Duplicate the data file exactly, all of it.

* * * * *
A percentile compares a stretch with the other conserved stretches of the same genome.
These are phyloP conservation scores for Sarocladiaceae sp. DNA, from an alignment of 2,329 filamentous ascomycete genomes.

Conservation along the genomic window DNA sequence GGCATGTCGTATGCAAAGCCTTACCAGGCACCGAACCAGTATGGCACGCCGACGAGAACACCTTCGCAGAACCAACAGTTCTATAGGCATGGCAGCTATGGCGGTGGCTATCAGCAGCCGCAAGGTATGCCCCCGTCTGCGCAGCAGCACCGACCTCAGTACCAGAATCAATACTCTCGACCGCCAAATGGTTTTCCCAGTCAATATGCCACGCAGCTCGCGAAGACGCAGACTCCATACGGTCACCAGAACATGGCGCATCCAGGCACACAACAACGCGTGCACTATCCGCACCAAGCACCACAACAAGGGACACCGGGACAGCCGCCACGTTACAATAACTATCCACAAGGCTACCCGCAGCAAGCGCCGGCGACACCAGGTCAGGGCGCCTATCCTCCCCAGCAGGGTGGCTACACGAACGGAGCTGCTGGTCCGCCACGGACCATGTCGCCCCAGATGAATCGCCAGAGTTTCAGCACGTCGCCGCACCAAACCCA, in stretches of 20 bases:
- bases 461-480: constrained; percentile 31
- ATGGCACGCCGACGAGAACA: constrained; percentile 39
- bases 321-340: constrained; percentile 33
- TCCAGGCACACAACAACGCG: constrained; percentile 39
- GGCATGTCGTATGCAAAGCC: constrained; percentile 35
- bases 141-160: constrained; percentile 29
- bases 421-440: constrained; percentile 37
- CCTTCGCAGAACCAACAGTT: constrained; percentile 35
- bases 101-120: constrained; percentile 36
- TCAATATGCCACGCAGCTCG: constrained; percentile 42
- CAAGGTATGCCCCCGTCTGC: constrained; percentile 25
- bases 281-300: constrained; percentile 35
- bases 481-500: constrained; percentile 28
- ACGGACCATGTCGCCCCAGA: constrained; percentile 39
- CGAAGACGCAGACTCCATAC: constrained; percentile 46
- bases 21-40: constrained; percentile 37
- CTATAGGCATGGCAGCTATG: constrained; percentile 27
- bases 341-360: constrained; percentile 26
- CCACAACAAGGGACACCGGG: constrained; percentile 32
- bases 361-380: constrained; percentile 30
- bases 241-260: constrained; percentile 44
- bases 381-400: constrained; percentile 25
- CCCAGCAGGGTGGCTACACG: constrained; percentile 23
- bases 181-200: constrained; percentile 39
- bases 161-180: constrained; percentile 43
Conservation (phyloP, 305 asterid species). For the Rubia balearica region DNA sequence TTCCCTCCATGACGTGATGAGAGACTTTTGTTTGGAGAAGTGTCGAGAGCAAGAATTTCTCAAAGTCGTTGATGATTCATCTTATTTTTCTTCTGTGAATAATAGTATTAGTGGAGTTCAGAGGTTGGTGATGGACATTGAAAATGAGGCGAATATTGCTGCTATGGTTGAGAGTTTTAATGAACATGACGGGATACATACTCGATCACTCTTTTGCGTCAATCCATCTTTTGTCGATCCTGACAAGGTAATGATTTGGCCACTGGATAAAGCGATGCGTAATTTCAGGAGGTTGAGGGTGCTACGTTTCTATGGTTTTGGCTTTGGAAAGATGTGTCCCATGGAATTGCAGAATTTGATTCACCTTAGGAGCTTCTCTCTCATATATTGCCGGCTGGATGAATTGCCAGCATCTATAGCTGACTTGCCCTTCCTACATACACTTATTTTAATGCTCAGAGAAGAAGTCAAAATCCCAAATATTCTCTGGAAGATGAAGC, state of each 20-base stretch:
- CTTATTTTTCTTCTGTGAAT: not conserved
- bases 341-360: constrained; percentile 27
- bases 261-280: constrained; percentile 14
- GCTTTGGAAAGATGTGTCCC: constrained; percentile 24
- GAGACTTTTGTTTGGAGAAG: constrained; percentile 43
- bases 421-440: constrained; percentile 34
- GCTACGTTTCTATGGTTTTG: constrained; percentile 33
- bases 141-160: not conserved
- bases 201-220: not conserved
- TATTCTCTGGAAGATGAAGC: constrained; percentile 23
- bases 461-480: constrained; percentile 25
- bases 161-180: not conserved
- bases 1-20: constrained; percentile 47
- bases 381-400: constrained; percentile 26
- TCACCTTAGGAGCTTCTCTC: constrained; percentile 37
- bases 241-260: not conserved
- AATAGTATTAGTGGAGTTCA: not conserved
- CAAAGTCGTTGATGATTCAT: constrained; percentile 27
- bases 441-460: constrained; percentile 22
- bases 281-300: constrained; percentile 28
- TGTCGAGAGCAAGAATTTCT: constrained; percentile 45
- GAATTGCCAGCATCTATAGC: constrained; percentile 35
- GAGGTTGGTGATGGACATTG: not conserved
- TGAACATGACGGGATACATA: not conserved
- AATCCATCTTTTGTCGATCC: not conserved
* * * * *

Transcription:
A percentile compares a stretch with the other conserved stretches of the same genome.
These are phyloP conservation scores for Sarocladiaceae sp. DNA, from an alignment of 2,329 filamentous ascomycete genomes.

Conservation along the genomic window DNA sequence GGCATGTCGTATGCAAAGCCTTACCAGGCACCGAACCAGTATGGCACGCCGACGAGAACACCTTCGCAGAACCAACAGTTCTATAGGCATGGCAGCTATGGCGGTGGCTATCAGCAGCCGCAAGGTATGCCCCCGTCTGCGCAGCAGCACCGACCTCAGTACCAGAATCAATACTCTCGACCGCCAAATGGTTTTCCCAGTCAATATGCCACGCAGCTCGCGAAGACGCAGACTCCATACGGTCACCAGAACATGGCGCATCCAGGCACACAACAACGCGTGCACTATCCGCACCAAGCACCACAACAAGGGACACCGGGACAGCCGCCACGTTACAATAACTATCCACAAGGCTACCCGCAGCAAGCGCCGGCGACACCAGGTCAGGGCGCCTATCCTCCCCAGCAGGGTGGCTACACGAACGGAGCTGCTGGTCCGCCACGGACCATGTCGCCCCAGATGAATCGCCAGAGTTTCAGCACGTCGCCGCACCAAACCCA, in stretches of 20 bases:
- bases 461-480: constrained; percentile 31
- ATGGCACGCCGACGAGAACA: constrained; percentile 39
- bases 321-340: constrained; percentile 33
- TCCAGGCACACAACAACGCG: constrained; percentile 39
- GGCATGTCGTATGCAAAGCC: constrained; percentile 35
- bases 141-160: constrained; percentile 29
- bases 421-440: constrained; percentile 37
- CCTTCGCAGAACCAACAGTT: constrained; percentile 35
- bases 101-120: constrained; percentile 36
- TCAATATGCCACGCAGCTCG: constrained; percentile 42
- CAAGGTATGCCCCCGTCTGC: constrained; percentile 25
- bases 281-300: constrained; percentile 35
- bases 481-500: constrained; percentile 28
- ACGGACCATGTCGCCCCAGA: constrained; percentile 39
- CGAAGACGCAGACTCCATAC: constrained; percentile 46
- bases 21-40: constrained; percentile 37
- CTATAGGCATGGCAGCTATG: constrained; percentile 27
- bases 341-360: constrained; percentile 26
- CCACAACAAGGGACACCGGG: constrained; percentile 32
- bases 361-380: constrained; percentile 30
- bases 241-260: constrained; percentile 44
- bases 381-400: constrained; percentile 25
- CCCAGCAGGGTGGCTACACG: constrained; percentile 23
- bases 181-200: constrained; percentile 39
- bases 161-180: constrained; percentile 43
Conservation (phyloP, 305 asterid species). For the Rubia balearica region DNA sequence TTCCCTCCATGACGTGATGAGAGACTTTTGTTTGGAGAAGTGTCGAGAGCAAGAATTTCTCAAAGTCGTTGATGATTCATCTTATTTTTCTTCTGTGAATAATAGTATTAGTGGAGTTCAGAGGTTGGTGATGGACATTGAAAATGAGGCGAATATTGCTGCTATGGTTGAGAGTTTTAATGAACATGACGGGATACATACTCGATCACTCTTTTGCGTCAATCCATCTTTTGTCGATCCTGACAAGGTAATGATTTGGCCACTGGATAAAGCGATGCGTAATTTCAGGAGGTTGAGGGTGCTACGTTTCTATGGTTTTGGCTTTGGAAAGATGTGTCCCATGGAATTGCAGAATTTGATTCACCTTAGGAGCTTCTCTCTCATATATTGCCGGCTGGATGAATTGCCAGCATCTATAGCTGACTTGCCCTTCCTACATACACTTATTTTAATGCTCAGAGAAGAAGTCAAAATCCCAAATATTCTCTGGAAGATGAAGC, state of each 20-base stretch:
- CTTATTTTTCTTCTGTGAAT: not conserved
- bases 341-360: constrained; percentile 27
- bases 261-280: constrained; percentile 14
- GCTTTGGAAAGATGTGTCCC: constrained; percentile 24
- GAGACTTTTGTTTGGAGAAG: constrained; percentile 43
- bases 421-440: constrained; percentile 34
- GCTACGTTTCTATGGTTTTG: constrained; percentile 33
- bases 141-160: not conserved
- bases 201-220: not conserved
- TATTCTCTGGAAGATGAAGC: constrained; percentile 23
- bases 461-480: constrained; percentile 25
- bases 161-180: not conserved
- bases 1-20: constrained; percentile 47
- bases 381-400: constrained; percentile 26
- TCACCTTAGGAGCTTCTCTC: constrained; percentile 37
- bases 241-260: not conserved
- AATAGTATTAGTGGAGTTCA: not conserved
- CAAAGTCGTTGATGATTCAT: constrained; percentile 27
- bases 441-460: constrained; percentile 22
- bases 281-300: constrained; percentile 28
- TGTCGAGAGCAAGAATTTCT: constrained; percentile 45
- GAATTGCCAGCATCTATAGC: constrained; percentile 35
- GAGGTTGGTGATGGACATTG: not conserved
- TGAACATGACGGGATACATA: not conserved
- AATCCATCTTTTGTCGATCC: not conserved